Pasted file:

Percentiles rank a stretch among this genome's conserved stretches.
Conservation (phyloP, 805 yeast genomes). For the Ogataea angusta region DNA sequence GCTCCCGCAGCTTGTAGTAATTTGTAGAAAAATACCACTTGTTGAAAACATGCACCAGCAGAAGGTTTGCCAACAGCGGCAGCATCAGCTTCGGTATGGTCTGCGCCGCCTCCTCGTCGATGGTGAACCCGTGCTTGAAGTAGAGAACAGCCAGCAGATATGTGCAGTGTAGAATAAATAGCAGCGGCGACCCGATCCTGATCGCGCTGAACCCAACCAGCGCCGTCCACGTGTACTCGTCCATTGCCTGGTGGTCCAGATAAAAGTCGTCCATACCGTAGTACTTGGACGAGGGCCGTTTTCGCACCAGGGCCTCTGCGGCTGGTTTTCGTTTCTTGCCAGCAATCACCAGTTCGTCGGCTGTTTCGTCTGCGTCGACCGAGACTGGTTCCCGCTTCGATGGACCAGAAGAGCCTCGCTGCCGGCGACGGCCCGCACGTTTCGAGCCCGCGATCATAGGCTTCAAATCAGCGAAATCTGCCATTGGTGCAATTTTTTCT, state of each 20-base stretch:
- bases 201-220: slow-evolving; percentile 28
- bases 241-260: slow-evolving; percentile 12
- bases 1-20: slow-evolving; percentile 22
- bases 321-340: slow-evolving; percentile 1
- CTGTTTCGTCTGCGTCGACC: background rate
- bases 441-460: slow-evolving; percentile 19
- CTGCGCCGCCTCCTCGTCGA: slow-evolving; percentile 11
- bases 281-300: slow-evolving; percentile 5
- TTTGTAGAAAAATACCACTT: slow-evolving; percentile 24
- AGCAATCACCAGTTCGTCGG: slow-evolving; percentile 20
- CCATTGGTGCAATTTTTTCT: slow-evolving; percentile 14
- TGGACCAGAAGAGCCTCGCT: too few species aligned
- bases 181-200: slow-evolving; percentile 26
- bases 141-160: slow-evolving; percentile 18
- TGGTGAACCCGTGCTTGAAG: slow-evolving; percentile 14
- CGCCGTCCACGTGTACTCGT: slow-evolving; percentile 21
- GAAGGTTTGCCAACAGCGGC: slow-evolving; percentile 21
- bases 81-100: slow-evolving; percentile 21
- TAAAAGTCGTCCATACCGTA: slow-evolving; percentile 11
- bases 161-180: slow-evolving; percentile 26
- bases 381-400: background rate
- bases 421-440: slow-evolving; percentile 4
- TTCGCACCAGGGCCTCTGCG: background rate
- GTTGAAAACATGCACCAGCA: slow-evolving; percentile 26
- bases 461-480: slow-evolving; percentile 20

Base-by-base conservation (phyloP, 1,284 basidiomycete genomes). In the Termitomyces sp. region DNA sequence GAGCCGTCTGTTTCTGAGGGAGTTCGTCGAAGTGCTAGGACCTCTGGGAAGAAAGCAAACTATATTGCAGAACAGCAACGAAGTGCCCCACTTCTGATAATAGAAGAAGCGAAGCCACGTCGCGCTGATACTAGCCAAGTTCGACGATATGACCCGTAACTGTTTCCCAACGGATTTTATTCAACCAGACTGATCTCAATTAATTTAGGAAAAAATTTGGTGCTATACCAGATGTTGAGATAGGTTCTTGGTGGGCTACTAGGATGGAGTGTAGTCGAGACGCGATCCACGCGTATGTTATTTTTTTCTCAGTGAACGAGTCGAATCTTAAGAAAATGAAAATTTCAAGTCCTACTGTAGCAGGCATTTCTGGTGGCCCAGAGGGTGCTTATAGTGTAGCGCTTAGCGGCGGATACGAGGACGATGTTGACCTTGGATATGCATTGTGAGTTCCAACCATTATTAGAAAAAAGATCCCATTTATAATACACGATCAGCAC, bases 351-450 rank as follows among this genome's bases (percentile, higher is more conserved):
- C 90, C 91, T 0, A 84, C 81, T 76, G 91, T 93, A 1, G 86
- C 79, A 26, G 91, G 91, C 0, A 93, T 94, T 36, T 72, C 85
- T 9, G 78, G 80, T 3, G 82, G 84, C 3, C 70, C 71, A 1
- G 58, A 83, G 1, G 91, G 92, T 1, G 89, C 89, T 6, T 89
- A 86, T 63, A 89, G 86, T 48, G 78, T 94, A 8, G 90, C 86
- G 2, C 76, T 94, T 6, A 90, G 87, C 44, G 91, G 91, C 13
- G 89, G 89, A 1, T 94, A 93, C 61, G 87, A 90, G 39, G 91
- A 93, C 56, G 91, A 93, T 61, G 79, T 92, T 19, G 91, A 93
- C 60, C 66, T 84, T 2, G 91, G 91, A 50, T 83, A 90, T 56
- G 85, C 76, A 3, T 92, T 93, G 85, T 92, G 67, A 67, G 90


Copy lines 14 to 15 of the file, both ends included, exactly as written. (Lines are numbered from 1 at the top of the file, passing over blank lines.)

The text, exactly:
- TGGACCAGAAGAGCCTCGCT: too few species aligned
- bases 181-200: slow-evolving; percentile 26